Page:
Hi, I’m A Mom and I’m Addicted To My Phone


It’s the first thing I do in the morning, the one thing I do all day long, and the last thing I do at night.

Yup, you guessed it: it’s looking at my phone.

Checking my phone entails looking at two email inboxes, plus browsing SnapChat, Facebook, and Instagram almost every single time I look at it. Not to mention the other daily tasks I use my phone for, like ordering my groceries online, checking my bank account, keeping an eye on our budget, and organizing our calendar. Basically, my entire personal and professional life is in that tiny little handheld machine, and it’s something that has both freed and trapped me forever.

On one hand, having a phone that houses my entire life allows me to do things like check emails for work while taking my kids to the park or schedule a vacation knowing I can work in the car. But on the other hand, that degree of flexibility comes with a price — and a pretty hard-to-break habit of constantly feeling like I’m never allowed to unplug. Especially when you work for yourself, it can feel like slowing down means missing out on opportunities.

And then there’s the simple fact that honestly? I’ve gotten in a horrible habit of using my phone to escape the mundane routine of life at home with young kids. Maybe you’re not the type who feels like screaming/running away/curling up in a ball when faced with a day of little kids who need constant snacks and butt wiping and tantrum soothing and breaking-up fights, but I am. I have a hard time organizing the chaos of trying to get them out the door for “fun” activities, dealing with the inevitable meltdowns, and then coming home with a van full of cranky, dirty children. So yup, we’re home a lot. And that means I use my phone to escape.

A lot.

Toddler made a mess of the bathroom again? Text my mom friends for a pick-me-up.

Preschooler made an argument with me that drove me up the wall but was also kind of hilarious? Gotta Instagram that.

Pre-teens acting up again? Look up advice online or just scroll through Facebook to distract myself so I don’t lose it again.

My phone, which first opened up a new world to me, a way to combine having a career and motherhood, has also become my ultimate crutch. It’s that sidekick I just can’t shake, that habit I just can’t break. At first, my phone felt like some kind of miracle, a gateway to “having it all,” but now it feels like a trap into feeling like I have to chase it all.

Truthfully, even I am sick of my phone. It’s become just one of those things that I do without thinking about it. When I wake up in the morning, when I walk past the counter, when I stop in the parking lot, when I plop in bed at the end of the night. I tell myself not to do it and the next thing I know, I’ve spent two hours mindlessly scrolling Instagram. And what have I gained? There is so much more that I’d like to be doing with my time, like reading books I actually enjoy, spending time with my husband, or um, sleeping.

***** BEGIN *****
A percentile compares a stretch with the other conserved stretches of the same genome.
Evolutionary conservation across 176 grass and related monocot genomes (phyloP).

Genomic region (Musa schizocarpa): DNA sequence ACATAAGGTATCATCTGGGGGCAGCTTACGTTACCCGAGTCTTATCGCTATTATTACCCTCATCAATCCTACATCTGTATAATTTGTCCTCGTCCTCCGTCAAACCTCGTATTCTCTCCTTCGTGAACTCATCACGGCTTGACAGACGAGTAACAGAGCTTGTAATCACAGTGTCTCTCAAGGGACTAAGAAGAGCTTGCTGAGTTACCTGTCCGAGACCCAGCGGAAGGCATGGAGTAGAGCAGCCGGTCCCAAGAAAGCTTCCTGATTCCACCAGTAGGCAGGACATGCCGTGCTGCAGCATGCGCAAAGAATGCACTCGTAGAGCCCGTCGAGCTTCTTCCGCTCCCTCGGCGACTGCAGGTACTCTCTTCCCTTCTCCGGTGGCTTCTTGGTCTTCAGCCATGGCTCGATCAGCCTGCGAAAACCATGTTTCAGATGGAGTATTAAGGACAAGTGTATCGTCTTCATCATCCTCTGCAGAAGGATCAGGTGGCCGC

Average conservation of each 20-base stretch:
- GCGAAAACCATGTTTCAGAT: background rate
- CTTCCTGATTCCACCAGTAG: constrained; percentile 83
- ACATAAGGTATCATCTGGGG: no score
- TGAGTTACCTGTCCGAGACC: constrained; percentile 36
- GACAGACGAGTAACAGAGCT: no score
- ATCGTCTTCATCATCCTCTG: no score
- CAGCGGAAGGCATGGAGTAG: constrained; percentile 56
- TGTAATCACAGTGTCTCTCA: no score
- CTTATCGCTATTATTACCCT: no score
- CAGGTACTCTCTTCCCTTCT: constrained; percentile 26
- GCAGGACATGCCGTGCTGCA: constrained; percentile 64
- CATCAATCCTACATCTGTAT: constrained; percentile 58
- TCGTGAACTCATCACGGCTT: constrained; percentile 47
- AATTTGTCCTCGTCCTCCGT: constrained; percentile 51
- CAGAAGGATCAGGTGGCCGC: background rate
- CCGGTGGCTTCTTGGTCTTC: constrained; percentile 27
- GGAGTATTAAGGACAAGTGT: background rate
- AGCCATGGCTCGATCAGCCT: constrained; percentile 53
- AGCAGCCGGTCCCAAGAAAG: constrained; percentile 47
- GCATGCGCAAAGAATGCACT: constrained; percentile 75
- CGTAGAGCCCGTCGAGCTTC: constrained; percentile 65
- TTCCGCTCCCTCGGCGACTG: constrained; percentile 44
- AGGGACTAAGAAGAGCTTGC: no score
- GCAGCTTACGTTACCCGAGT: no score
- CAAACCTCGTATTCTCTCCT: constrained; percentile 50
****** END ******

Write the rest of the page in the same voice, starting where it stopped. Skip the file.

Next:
I hate the thought that my kids will grow up seeing me glued to a screen, but at the same time, I haven’t known how to stop it. So here I am, admitting that I’m a mom who’s addicted to her phone.

I’m definitely ready for a change and I’ve started to take some action to break my addiction. Our family took our first-ever camping trip, where I left my phone untouched and did crazy things like watch the sun rise on the beach, rode bikes with my kids, and sat around the fire at night instead of checking social media or organizing my inbox. It felt awesome and it showed me how much time I am really wasting by replying back to every single email as it comes in, or responding to comments or posting every funny thing my kids say.

So from now on, I’m making a plan to stay off the phone and live more instead. The plan includes:

  • Purposefully plugging my phone in away from my bed. Out of sight, out of mind, right?
  • “Batching” emails. This is a concept I’ve seen professionals utilize and it’s become popular because it works. Instead of answering emails or checking them as they come, choose one time a day to tackle them.
  • Removing all notifications from my phone. I have zero notifications on my phone, not even emails. It’s made a huge, huge difference in my life.
  • Focusing on the things I want to do instead. Making a list of how I actually want to spend my time instead of spending my life on a screen has helped a lot. Do I want to lose an hour looking at pictures of strangers doing fun things or do I want actually want to live my own life?
  • Reading more. I’ve made a habit of taking my kids to the library and stocking up on a huge stack of books, so I always have one to dig into at night. This is a win-win for all of us, because my kids love the library too.

How do you unplug? Are you a mom addicted to your phone too?